While I was pregnant I read lots and lots of preggo blogs. I had no idea what was happening to my body and LORD, people don’t tell you 80% of what pregnancy involves. They wait until AFTER you are pregnant to start droppin’ bombs. No one told me I’d want to sleep 23 hours a day or that I would be horribly crabby if you dared to wake me up. No one told me about discharge or weird smells or what Braxton Hicks would feel like.
I would see comments about miscarriages or death of a baby and I would feel sad for those women. Those women who weren’t as healthy as me. Those women who didn’t take care of themselves like I did. Those women who must have done something to not have a perfectly healthy baby. I believed that I was doing things the right way and when you do things the right way, the right outcome happens.
Then my son was born crazy premature and he died 30 days later.
I am one of THOSE women.
And it is so hard to bear that I didn’t do anything wrong. That I couldn’t have stopped it.
So now, as I look back at those same preggo websites, it seems like there is a glaring void to me. Here are communities that pregnant women flock to to read and absorb what the heck is happening and then, if something goes wrong, they kind of get booted from the community that they belonged to just moments before.
Within the Parenting blogs, there are subdivisions. There are pregnancy blogs. There are baby blogs. There are toddler blogs. There are health and nutrition blogs and celebutants and baby names and will-your-baby-be-president blogs, but the community ends if or when babies die. If that happens to a set of parents, they have to start over within a new internet community. At the time in their lives when community means the most, quite often they have to go somewhere else to speak freely on their pain.
If life is about birth and death, but we only praise one side of the equation… doesn’t that mean we have less appreciation for both?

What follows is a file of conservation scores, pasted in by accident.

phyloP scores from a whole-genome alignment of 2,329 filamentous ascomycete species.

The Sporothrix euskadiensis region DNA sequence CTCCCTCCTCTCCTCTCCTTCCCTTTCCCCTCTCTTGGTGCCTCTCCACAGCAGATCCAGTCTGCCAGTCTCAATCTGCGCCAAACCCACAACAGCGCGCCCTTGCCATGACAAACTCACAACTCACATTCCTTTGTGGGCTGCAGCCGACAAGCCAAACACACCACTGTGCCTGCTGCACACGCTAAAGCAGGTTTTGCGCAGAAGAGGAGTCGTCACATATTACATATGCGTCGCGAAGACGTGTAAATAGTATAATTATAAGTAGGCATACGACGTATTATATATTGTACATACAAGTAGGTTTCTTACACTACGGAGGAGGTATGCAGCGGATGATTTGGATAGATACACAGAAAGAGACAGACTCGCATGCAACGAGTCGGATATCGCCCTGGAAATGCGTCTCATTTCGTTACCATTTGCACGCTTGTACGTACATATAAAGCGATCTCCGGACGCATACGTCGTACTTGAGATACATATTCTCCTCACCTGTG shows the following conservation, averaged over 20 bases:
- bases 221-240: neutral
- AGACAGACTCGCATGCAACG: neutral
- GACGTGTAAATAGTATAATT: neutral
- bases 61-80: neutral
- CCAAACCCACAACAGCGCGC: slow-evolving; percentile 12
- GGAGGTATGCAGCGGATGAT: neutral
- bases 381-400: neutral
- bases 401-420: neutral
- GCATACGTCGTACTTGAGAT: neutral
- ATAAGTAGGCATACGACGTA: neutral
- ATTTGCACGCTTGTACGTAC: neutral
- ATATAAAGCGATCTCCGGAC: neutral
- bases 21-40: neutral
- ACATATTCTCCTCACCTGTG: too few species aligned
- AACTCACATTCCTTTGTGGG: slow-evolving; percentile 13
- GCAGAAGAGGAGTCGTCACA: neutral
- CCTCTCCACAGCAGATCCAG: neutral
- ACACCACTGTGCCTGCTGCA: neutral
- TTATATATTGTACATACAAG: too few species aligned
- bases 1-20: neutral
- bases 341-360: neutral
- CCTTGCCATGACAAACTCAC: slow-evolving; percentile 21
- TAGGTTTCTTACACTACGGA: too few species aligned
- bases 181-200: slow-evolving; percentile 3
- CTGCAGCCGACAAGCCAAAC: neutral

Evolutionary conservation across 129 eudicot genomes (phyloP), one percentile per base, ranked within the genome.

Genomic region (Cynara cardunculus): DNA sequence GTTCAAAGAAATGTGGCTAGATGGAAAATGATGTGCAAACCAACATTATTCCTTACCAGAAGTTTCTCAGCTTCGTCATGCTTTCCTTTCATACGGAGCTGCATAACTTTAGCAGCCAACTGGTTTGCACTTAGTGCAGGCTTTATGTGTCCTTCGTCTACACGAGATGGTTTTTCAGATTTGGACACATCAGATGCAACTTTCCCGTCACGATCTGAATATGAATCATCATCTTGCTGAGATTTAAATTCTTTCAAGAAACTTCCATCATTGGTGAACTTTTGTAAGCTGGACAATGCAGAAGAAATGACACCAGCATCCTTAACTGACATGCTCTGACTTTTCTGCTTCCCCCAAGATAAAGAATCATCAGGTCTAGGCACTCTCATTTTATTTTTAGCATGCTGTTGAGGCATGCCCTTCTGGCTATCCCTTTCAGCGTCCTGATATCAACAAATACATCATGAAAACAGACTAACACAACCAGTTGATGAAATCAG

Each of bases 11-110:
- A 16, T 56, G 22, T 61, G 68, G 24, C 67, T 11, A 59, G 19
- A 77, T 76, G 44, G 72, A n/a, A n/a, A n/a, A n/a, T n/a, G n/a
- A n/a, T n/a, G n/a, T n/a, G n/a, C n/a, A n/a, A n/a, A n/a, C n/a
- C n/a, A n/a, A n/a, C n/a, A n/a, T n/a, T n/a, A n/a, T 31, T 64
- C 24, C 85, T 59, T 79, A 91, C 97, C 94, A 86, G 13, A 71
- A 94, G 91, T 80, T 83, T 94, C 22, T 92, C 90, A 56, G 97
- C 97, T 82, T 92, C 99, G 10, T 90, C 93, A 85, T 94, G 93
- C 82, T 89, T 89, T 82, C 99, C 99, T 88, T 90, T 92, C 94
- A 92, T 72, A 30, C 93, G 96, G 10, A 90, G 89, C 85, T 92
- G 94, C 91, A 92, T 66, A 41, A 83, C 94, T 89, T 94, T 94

We had over 400 people following our son’s story as it unfolded online over 25 days. We had cards come in from people we had never met. Notes from people who related to our situation. A supportive community grew around us and you can bet the house that it was easier to go through because of the people who showed up, delivered meals and sat with us in the silence that follows death.
I hope that the online parenting magazines set up a corner of the interwebs for grieving parents. We need space right next to happy parents to work through our sorrow, to make plans for the future… We want to talk about our sweet babies too and often in real life, people stop asking how we’re doing after a month or two. We don’t feel whole or normal after 2 months. We want to say our children’s names. We want to remember and honor their faces. And we want to find other people who relate to that need. Online parenting magazines are a perfectly naturally place to find that support. The comments within the articles reflect that. It would be a beautiful, loving gesture to embrace the parents who have lost children and provide tools for healing…
- Online support for parents after pregnancy losses (seattletimes.nwsource.com)
- Faces of Loss, Faces of Hope (Putting A Face on Miscarriage, Stillbirth and Infant Loss)
- Compassionate Friends (Supporting Family After A Child Dies)